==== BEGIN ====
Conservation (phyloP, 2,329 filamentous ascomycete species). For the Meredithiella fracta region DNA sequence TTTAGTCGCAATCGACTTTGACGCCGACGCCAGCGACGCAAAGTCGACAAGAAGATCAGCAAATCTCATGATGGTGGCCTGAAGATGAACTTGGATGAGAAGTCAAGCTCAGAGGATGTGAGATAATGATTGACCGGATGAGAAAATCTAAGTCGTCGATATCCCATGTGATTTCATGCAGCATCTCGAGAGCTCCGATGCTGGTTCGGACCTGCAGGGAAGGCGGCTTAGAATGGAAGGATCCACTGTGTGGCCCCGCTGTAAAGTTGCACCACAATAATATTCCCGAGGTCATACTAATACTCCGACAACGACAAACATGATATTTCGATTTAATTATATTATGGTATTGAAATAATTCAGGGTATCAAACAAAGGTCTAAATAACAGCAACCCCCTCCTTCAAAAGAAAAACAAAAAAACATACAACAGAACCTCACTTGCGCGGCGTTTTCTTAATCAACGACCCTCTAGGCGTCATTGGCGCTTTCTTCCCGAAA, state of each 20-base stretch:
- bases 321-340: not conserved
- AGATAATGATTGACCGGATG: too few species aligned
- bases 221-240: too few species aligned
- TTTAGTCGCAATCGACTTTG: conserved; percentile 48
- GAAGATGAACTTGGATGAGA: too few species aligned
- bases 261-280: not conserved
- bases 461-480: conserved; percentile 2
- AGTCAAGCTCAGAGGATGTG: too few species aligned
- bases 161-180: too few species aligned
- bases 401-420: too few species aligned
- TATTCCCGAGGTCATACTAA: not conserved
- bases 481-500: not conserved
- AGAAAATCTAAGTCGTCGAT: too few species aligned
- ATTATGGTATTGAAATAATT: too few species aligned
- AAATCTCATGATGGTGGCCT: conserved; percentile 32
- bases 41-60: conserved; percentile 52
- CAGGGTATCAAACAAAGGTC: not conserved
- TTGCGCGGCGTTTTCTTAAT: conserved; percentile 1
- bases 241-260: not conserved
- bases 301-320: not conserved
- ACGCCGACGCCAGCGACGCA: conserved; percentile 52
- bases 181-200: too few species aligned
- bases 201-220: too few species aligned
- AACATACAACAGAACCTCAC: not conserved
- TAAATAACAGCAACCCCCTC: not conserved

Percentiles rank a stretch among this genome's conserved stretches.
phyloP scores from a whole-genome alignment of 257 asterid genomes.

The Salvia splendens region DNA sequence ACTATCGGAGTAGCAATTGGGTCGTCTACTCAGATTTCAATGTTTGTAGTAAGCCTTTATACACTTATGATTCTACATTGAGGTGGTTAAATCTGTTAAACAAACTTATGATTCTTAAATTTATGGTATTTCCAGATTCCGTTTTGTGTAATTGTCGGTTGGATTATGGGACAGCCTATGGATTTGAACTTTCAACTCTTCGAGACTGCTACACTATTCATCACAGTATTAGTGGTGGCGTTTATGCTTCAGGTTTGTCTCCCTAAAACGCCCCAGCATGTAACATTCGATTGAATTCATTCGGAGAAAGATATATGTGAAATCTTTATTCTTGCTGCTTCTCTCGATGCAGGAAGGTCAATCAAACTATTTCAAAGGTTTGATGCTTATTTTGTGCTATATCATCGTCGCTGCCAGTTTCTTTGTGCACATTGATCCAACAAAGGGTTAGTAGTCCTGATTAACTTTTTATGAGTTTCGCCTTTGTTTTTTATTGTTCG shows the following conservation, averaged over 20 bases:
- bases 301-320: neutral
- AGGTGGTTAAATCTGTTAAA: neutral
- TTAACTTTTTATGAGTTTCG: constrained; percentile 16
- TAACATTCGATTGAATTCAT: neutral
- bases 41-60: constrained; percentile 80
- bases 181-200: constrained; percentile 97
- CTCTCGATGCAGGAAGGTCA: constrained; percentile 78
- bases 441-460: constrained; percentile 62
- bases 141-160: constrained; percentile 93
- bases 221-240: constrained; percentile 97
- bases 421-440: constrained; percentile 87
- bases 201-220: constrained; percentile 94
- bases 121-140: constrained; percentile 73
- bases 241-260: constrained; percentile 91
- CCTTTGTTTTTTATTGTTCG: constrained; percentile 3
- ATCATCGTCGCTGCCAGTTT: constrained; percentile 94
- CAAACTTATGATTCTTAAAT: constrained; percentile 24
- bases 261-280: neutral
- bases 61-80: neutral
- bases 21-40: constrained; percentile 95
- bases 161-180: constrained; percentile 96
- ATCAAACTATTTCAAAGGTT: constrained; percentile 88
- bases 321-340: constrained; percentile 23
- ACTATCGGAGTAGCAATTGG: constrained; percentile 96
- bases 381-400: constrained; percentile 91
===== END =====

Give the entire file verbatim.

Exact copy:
Conservation (phyloP, 2,329 filamentous ascomycete species). For the Meredithiella fracta region DNA sequence TTTAGTCGCAATCGACTTTGACGCCGACGCCAGCGACGCAAAGTCGACAAGAAGATCAGCAAATCTCATGATGGTGGCCTGAAGATGAACTTGGATGAGAAGTCAAGCTCAGAGGATGTGAGATAATGATTGACCGGATGAGAAAATCTAAGTCGTCGATATCCCATGTGATTTCATGCAGCATCTCGAGAGCTCCGATGCTGGTTCGGACCTGCAGGGAAGGCGGCTTAGAATGGAAGGATCCACTGTGTGGCCCCGCTGTAAAGTTGCACCACAATAATATTCCCGAGGTCATACTAATACTCCGACAACGACAAACATGATATTTCGATTTAATTATATTATGGTATTGAAATAATTCAGGGTATCAAACAAAGGTCTAAATAACAGCAACCCCCTCCTTCAAAAGAAAAACAAAAAAACATACAACAGAACCTCACTTGCGCGGCGTTTTCTTAATCAACGACCCTCTAGGCGTCATTGGCGCTTTCTTCCCGAAA, state of each 20-base stretch:
- bases 321-340: not conserved
- AGATAATGATTGACCGGATG: too few species aligned
- bases 221-240: too few species aligned
- TTTAGTCGCAATCGACTTTG: conserved; percentile 48
- GAAGATGAACTTGGATGAGA: too few species aligned
- bases 261-280: not conserved
- bases 461-480: conserved; percentile 2
- AGTCAAGCTCAGAGGATGTG: too few species aligned
- bases 161-180: too few species aligned
- bases 401-420: too few species aligned
- TATTCCCGAGGTCATACTAA: not conserved
- bases 481-500: not conserved
- AGAAAATCTAAGTCGTCGAT: too few species aligned
- ATTATGGTATTGAAATAATT: too few species aligned
- AAATCTCATGATGGTGGCCT: conserved; percentile 32
- bases 41-60: conserved; percentile 52
- CAGGGTATCAAACAAAGGTC: not conserved
- TTGCGCGGCGTTTTCTTAAT: conserved; percentile 1
- bases 241-260: not conserved
- bases 301-320: not conserved
- ACGCCGACGCCAGCGACGCA: conserved; percentile 52
- bases 181-200: too few species aligned
- bases 201-220: too few species aligned
- AACATACAACAGAACCTCAC: not conserved
- TAAATAACAGCAACCCCCTC: not conserved

Percentiles rank a stretch among this genome's conserved stretches.
phyloP scores from a whole-genome alignment of 257 asterid genomes.

The Salvia splendens region DNA sequence ACTATCGGAGTAGCAATTGGGTCGTCTACTCAGATTTCAATGTTTGTAGTAAGCCTTTATACACTTATGATTCTACATTGAGGTGGTTAAATCTGTTAAACAAACTTATGATTCTTAAATTTATGGTATTTCCAGATTCCGTTTTGTGTAATTGTCGGTTGGATTATGGGACAGCCTATGGATTTGAACTTTCAACTCTTCGAGACTGCTACACTATTCATCACAGTATTAGTGGTGGCGTTTATGCTTCAGGTTTGTCTCCCTAAAACGCCCCAGCATGTAACATTCGATTGAATTCATTCGGAGAAAGATATATGTGAAATCTTTATTCTTGCTGCTTCTCTCGATGCAGGAAGGTCAATCAAACTATTTCAAAGGTTTGATGCTTATTTTGTGCTATATCATCGTCGCTGCCAGTTTCTTTGTGCACATTGATCCAACAAAGGGTTAGTAGTCCTGATTAACTTTTTATGAGTTTCGCCTTTGTTTTTTATTGTTCG shows the following conservation, averaged over 20 bases:
- bases 301-320: neutral
- AGGTGGTTAAATCTGTTAAA: neutral
- TTAACTTTTTATGAGTTTCG: constrained; percentile 16
- TAACATTCGATTGAATTCAT: neutral
- bases 41-60: constrained; percentile 80
- bases 181-200: constrained; percentile 97
- CTCTCGATGCAGGAAGGTCA: constrained; percentile 78
- bases 441-460: constrained; percentile 62
- bases 141-160: constrained; percentile 93
- bases 221-240: constrained; percentile 97
- bases 421-440: constrained; percentile 87
- bases 201-220: constrained; percentile 94
- bases 121-140: constrained; percentile 73
- bases 241-260: constrained; percentile 91
- CCTTTGTTTTTTATTGTTCG: constrained; percentile 3
- ATCATCGTCGCTGCCAGTTT: constrained; percentile 94
- CAAACTTATGATTCTTAAAT: constrained; percentile 24
- bases 261-280: neutral
- bases 61-80: neutral
- bases 21-40: constrained; percentile 95
- bases 161-180: constrained; percentile 96
- ATCAAACTATTTCAAAGGTT: constrained; percentile 88
- bases 321-340: constrained; percentile 23
- ACTATCGGAGTAGCAATTGG: constrained; percentile 96
- bases 381-400: constrained; percentile 91